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Mily Alekseyevich Balakirev (1837-1910)

Mily Balakirev was born in Nizhny Novgorod, the son of a minor government official. At the time, Russia had no established conservatories and Balakirev’s training was exclusively private.  He studied piano with Alexander Dubuque, a renowned Saint Petersburg pedagogue.  In 1855 Balakirev established a close friendship with his idol, composer Mikhail Glinka.  Soon after, Balakirev made the acquaintance of several important figures, including Alexander Dargomyzhsky, César Cui, the Stasov brothers, Serov, and Aleksey Lvov. Balakirev possessed a magnetic personality and soon formed a circle of younger composers that became known as the Mighty Five.  He continued to perform publicly, including an 1858 appearance as a soloist in the Emperor’s Concerto at a performance that was attended by Tsar Alexander II.  In 1862 along with Gavriil Lomakin, Balakirev founded the Free Music School in Saint Petersburg, an institution intended to popularize the ideas of the Russian national school.  In the sixties Balakirev made numerous trips to the Volga River region and the Caucasus.  He published a volume of folk songs collected by him during his travels.  From 1867 to 1869 Balakirev along with Hector Berlioz directed the concerts of the Imperial Russian Music Society.  In the seventies Balakirev suffered from worsened health and temporarily stepped aside from public service.  In 1883 Balakirev became the director of the Music School at the Imperial Chapel in Saint Petersburg.  Balakirev left the Chapel School in 1894, dedicating his remaining years to composing and editing his earlier works.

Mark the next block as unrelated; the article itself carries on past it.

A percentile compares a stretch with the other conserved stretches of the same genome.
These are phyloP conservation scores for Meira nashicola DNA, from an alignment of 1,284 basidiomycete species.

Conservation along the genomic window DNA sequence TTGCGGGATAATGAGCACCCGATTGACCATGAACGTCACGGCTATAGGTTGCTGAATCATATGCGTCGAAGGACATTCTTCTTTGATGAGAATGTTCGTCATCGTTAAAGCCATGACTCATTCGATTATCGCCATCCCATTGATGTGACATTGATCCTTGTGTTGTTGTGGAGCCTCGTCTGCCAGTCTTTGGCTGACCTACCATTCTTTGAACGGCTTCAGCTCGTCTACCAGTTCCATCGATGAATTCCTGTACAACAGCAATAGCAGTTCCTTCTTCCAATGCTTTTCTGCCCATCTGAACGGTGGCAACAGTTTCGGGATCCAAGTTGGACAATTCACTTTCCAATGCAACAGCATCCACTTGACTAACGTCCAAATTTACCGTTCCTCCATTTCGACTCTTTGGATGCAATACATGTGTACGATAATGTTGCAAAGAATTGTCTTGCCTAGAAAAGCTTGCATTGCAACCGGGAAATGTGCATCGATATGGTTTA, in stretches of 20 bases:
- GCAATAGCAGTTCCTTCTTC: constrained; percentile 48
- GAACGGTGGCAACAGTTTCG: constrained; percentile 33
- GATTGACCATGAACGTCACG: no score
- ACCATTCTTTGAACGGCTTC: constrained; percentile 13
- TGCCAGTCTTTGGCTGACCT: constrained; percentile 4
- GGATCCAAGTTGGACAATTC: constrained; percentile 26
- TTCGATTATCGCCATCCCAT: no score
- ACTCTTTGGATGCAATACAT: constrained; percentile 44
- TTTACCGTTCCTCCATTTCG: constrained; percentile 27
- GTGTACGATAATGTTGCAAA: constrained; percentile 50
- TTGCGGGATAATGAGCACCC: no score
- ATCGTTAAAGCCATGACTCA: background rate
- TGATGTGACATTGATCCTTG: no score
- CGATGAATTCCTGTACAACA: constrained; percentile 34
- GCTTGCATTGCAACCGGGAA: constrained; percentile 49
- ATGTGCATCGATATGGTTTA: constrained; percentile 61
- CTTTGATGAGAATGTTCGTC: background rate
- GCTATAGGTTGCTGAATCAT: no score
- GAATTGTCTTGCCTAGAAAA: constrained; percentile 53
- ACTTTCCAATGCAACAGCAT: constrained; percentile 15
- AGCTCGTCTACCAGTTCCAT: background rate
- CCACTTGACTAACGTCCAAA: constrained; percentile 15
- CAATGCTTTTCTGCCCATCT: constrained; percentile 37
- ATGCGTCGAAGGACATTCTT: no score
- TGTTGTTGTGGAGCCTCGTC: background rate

Comparatively, Balakirev’s body of work is not very large, but well respected. His training was primarily as a pianist and this fact is reflected in his compositional oeuvre. There are two piano concerti, numerous works for solo piano, two symphonies and other orchestral works.  Besides his arrangements of nearly forty folk songs, there are forty three original romances.  Many of them are very successful and still performed widely by Russian singers.  Among his most popular songs are Обойми, поцелуй, Я любила его, Еврейская мелодия, Золотая рыбка, Приди ко мне, Слышу ли голос твой and others.  His romances generally have demanding piano parts and unlike many of the works of the earlier composers are genuinely informed by the folk tradition.